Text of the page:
High Load Averages

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wabyrd
DD-WRT Novice


Joined: 15 Apr 2007
Posts: 13

PostPosted: Wed Apr 18, 2007 22:05    Post subject: High Load Averages Reply with quote
I have a question about load averages. I have a WAP54G brigded with WDS to my WRT54G. Both of course running DD-WRT firmware. When I do some things that are "intense" across the bridge (DVD rip to NAS or LARGE file transfers", I have noticed that the Load average goes up to 1.8 or sometimes even higher. Is this a problem? I don't have the devices overclocked (and don't plan to) but was just wondering if this is going to kill my router by overuse? I'd run a cable if possible, but bridge seems to be the only solution in this case.
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NoelDude
DD-WRT User


Joined: 07 Jun 2006
Posts: 82
Location: near Nashville, TN USA

PostPosted: Thu Apr 19, 2007 3:05    Post subject: Reply with quote
High load averages will not damage your router if that's what you're worried about.

Heat is the thing to look out for. Overclocking and/or high wireless transmit power can increase heat enough that a small fan is needed.
wabyrd
DD-WRT Novice


Joined: 15 Apr 2007
Posts: 13

PostPosted: Sun Apr 22, 2007 17:53    Post subject: Reply with quote
So then should I have any concerns with the high load averages? Data loss on the wireless connections? VOIP packet loss on the wired connection? Or does it just simply mean that the little blue box is working overtime?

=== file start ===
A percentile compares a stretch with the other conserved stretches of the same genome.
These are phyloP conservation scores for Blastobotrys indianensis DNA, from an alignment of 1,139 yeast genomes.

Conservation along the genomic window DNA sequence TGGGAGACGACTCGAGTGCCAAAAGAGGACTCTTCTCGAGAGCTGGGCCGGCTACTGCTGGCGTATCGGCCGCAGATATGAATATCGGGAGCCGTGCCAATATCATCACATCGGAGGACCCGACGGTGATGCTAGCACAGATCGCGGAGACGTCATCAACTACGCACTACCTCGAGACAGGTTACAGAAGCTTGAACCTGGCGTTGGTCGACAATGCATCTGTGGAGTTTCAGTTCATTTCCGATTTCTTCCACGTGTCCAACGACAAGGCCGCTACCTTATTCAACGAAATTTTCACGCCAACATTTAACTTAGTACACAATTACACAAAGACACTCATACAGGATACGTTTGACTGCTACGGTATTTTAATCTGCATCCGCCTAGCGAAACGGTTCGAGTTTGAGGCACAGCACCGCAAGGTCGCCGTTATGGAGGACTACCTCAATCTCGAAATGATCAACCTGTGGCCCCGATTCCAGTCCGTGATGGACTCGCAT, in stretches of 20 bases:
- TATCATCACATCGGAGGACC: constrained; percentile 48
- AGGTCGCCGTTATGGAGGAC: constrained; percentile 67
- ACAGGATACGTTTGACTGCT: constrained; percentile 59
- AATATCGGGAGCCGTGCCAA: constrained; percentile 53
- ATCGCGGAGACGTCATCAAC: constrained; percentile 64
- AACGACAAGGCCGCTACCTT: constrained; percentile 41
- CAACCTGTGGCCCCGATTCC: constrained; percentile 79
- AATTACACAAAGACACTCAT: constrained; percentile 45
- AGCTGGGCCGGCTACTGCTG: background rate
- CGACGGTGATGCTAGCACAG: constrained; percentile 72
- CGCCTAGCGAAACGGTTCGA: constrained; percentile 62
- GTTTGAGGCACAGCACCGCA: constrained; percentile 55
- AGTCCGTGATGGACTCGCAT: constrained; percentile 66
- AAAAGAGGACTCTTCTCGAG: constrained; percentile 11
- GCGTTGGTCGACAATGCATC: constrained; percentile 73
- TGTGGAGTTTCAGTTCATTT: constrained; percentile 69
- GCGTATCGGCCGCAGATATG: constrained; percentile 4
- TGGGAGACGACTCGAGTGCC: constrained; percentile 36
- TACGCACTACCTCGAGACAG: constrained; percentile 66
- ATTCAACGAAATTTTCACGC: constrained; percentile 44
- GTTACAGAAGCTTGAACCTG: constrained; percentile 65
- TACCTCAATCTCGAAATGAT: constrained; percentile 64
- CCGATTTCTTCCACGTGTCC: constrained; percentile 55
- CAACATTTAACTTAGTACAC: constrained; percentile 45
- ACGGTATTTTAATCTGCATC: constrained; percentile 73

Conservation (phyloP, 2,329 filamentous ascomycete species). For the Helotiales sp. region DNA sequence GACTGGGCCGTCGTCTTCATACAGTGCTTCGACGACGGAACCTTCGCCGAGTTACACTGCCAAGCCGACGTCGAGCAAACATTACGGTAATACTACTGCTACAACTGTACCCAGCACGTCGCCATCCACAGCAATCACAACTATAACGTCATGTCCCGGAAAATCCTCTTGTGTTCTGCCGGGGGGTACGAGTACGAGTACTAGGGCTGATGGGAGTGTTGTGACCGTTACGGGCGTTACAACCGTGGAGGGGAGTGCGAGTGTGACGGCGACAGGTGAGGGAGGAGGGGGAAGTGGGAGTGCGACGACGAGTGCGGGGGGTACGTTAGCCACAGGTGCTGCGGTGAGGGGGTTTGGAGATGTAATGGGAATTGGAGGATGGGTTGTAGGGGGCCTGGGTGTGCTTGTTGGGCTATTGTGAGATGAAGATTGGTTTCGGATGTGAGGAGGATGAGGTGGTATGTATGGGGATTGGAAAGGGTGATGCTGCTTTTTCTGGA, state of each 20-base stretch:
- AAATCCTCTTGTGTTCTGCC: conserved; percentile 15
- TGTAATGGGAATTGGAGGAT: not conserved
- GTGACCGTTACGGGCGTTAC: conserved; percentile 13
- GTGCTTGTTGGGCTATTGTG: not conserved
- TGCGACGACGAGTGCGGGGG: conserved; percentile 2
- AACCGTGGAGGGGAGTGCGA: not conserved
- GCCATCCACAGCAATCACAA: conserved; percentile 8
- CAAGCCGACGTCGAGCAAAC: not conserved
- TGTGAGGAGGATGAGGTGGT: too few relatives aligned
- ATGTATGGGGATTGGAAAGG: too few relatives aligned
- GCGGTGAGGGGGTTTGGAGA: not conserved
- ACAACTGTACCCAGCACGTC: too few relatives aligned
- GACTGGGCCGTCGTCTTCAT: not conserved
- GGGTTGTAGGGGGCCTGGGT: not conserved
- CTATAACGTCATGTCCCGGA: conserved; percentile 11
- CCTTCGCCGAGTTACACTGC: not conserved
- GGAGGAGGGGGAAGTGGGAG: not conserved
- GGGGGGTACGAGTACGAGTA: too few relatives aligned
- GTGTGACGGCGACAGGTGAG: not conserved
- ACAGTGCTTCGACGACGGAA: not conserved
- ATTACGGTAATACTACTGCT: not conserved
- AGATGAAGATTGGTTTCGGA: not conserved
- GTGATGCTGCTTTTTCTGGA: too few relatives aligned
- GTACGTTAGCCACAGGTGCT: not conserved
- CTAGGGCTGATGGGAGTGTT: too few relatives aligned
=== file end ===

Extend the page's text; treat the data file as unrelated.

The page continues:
vincentfox
DD-WRT User


Joined: 06 Jun 2006
Posts: 55

PostPosted: Sun Apr 22, 2007 18:18    Post subject: Reply with quote
"Load average" is a number with vague intention of showing you the system is working hard, and not much more than that. If you are worried about killing your device measure the chip temps with a probe and if they are over the rated-specs yes you may be shortening their lives. Most chips however have max-heat ratings that would burn your flesh. As a VERY general rule of thumb, I put my finger on chips and if I can hold it there for 5 seconds without snatching it away it's probably fine. In fact most people worry FAR too much about heat of appliance devices like this, when there is no reason to. The total power consumption of typical routers is 5-7 Watts. Hard to burn anything with melt anything with power that low no matter what you do.

If you are measuring packet loss, then yeah maybe you have something to look at, but you haven't documented ping dropping packets or noticed a problem eh? Ordinarily TCP does error checking and if there are missing frames a retransmit occurs. The original ArpaNet designs were military after all, you want data to get through even if there is network damage even if it's slower.
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